Body Worn Video Steering Group
It is estimated by the end of 2016 over 30,000 body cameras will be in use across the United Kingdom, and by next year 1 in 5 police officers will record each interaction with the public marking the next frontier of policing and creating a promise to cut crime on our streets by 10%.
London’s Metropolitan Police are currently trialling one of the largest deployment of body cameras in the UK, 1,000 body-worn video cameras.
For these officers by default their cameras are switched off most of the time, partly due to current battery and video storage limitations. They sit idle until an arrest or stop-and-search, when officers hit a button to turn them on.
Everything that happens next can be seen by police, lawyers and the public (via a Freedom of Information Act request) in glorious HD.
An eye in the sky, and everywhere else
By the end of 2016 over 30,000 such cameras will be worn by police up and down the country, according to Inspector Stephen Goodier, making the UK a world leader in this new field.
Inspector Goodier is the lead officer for the Hampshire Constabulary’s body camera project, which has rolled out the cameras to all of its officers. He’s also staff officer to chief constable Andy Marsh, the national policing lead responsible for cameras across the UK.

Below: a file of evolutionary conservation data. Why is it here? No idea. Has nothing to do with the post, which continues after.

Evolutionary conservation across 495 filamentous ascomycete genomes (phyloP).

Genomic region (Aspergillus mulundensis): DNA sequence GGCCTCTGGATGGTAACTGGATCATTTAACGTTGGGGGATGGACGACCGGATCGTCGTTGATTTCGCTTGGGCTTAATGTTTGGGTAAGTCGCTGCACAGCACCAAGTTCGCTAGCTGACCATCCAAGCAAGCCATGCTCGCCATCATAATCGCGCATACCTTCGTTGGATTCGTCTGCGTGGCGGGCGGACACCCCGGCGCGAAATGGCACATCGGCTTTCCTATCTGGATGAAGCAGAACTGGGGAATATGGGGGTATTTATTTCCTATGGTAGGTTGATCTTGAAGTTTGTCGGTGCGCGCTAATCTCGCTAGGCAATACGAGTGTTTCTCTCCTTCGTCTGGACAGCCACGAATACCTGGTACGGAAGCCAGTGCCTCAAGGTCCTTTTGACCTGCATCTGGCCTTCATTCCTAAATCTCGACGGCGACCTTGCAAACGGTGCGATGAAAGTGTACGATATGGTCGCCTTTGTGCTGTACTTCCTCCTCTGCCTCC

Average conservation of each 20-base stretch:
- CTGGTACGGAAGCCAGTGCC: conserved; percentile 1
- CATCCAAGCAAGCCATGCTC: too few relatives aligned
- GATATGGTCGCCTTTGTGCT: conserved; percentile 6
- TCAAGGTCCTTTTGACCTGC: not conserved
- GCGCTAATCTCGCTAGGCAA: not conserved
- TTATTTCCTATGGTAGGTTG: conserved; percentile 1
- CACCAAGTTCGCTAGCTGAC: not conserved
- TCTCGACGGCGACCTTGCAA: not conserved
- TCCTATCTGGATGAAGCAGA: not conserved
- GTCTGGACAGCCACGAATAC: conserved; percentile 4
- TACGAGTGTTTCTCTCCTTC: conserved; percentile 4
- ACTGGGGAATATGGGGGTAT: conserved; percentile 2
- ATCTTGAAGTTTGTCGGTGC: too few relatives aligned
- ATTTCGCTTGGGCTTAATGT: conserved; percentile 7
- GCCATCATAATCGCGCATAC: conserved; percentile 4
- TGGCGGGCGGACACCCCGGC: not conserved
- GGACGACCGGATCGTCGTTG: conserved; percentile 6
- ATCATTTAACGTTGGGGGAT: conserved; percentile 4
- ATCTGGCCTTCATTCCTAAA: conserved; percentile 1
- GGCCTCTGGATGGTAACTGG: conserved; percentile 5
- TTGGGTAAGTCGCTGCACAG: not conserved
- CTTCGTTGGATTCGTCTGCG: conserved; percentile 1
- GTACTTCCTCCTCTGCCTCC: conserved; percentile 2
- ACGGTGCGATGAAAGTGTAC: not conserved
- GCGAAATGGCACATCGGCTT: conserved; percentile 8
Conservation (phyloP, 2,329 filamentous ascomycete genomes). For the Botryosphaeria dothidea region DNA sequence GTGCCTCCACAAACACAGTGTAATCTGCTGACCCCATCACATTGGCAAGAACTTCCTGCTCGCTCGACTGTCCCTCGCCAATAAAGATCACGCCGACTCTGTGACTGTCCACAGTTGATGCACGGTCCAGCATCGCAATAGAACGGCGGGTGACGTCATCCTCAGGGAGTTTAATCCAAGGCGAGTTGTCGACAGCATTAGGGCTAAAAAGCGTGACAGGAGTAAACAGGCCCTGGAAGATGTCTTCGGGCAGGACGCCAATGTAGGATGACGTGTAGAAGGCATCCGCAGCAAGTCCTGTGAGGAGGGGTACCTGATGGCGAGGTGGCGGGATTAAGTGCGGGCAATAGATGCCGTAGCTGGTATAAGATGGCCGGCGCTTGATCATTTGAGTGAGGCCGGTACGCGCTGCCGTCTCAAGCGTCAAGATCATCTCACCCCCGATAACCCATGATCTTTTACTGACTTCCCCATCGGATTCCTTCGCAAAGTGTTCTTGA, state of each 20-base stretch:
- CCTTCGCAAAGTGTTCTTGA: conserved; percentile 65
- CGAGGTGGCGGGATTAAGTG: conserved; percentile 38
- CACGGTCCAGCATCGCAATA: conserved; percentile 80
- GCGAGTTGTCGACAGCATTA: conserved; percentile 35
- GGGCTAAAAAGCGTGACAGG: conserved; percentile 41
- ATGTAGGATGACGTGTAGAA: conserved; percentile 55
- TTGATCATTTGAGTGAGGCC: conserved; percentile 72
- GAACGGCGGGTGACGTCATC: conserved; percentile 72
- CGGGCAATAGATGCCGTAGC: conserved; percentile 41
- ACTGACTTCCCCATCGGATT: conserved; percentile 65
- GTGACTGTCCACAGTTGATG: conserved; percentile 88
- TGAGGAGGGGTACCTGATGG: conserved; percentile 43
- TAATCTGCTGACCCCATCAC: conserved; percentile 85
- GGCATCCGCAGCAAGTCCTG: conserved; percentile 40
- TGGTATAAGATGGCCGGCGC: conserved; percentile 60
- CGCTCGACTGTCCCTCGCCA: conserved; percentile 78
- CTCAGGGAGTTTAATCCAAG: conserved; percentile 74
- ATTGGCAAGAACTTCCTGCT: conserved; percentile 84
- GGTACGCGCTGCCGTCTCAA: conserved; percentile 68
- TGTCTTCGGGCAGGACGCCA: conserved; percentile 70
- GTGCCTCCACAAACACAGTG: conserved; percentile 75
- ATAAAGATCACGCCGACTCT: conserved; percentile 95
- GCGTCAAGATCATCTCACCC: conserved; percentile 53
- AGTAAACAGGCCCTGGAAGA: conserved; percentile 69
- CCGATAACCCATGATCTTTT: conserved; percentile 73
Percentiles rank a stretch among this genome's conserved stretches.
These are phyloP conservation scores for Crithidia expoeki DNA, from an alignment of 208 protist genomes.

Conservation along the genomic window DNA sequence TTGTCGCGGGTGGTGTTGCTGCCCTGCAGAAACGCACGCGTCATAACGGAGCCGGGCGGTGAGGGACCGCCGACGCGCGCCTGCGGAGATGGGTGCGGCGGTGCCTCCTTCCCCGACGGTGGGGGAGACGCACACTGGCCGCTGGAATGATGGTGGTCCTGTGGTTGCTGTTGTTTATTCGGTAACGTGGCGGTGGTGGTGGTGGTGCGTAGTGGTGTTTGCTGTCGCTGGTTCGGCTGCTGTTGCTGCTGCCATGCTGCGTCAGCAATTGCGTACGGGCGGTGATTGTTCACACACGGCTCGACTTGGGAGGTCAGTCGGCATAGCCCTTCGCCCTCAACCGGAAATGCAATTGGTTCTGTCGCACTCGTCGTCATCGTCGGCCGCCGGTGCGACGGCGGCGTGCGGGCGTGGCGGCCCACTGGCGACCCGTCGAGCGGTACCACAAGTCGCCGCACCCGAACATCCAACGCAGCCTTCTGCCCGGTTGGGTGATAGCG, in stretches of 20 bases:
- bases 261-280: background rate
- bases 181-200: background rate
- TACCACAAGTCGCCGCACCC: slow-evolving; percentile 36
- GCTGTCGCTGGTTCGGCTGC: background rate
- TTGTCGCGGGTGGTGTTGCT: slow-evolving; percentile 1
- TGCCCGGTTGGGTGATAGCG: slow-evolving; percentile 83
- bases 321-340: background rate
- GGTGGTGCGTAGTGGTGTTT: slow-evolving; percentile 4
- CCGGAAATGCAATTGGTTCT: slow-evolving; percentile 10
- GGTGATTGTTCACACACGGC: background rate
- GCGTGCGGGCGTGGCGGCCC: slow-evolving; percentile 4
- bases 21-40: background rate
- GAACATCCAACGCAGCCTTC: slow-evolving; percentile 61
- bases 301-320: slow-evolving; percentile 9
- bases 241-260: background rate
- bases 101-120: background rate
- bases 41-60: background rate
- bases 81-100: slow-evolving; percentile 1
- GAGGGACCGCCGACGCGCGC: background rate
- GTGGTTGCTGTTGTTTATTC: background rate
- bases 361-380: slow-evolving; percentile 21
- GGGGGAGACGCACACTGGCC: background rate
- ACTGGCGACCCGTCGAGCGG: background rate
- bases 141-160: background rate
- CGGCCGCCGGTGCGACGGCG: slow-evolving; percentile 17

“We’re now seeing nearly every police force in the UK with adoption of BWV to some degree,” Inspector Goodier told The Memo. “In Hampshire we’re at full adoption, Durham are a large user as are Thames Valley.”
Just last week Home Secretary Theresa May indicated as part of her ongoing reforms to policing she’d be pushing for the wider adoption of cameras by police.
The stats don’t lie
But what is the actual impact of these cameras on crime?
Early studies are hugely promising. Cameras appear to act as a strong deterrent against crime in the communities they are used in.
Police told researchers: “people tended to ‘calm down’ and respond quicker to police requests when they knew they were being filmed.”
While that might sound ominous, think how cameras could have been transformational during scandals like Andrew Mitchell’s ‘Plebgate’ or the police shooting of Mark Duggan.
Both incidents would have been resolved in no time.
Let alone the positive impact cameras could have by reducing overall crime on our streets.
“We’re seeing cameras, the adoption of smartphones and all the benefits mobile internet brings for officers,” says Inspector Goodier.
“There’s a lot of dots that we want to join up, but this technology is going to transform policing.”
(Written by Oliver Smith, winner of the Gold Award at MHP’s 30 To Watch 2015, he previously covered technology, media and telecoms at City A.M. newspaper. He can be found tweeting @OliverSmithEU, Senior Reporter at The Memo)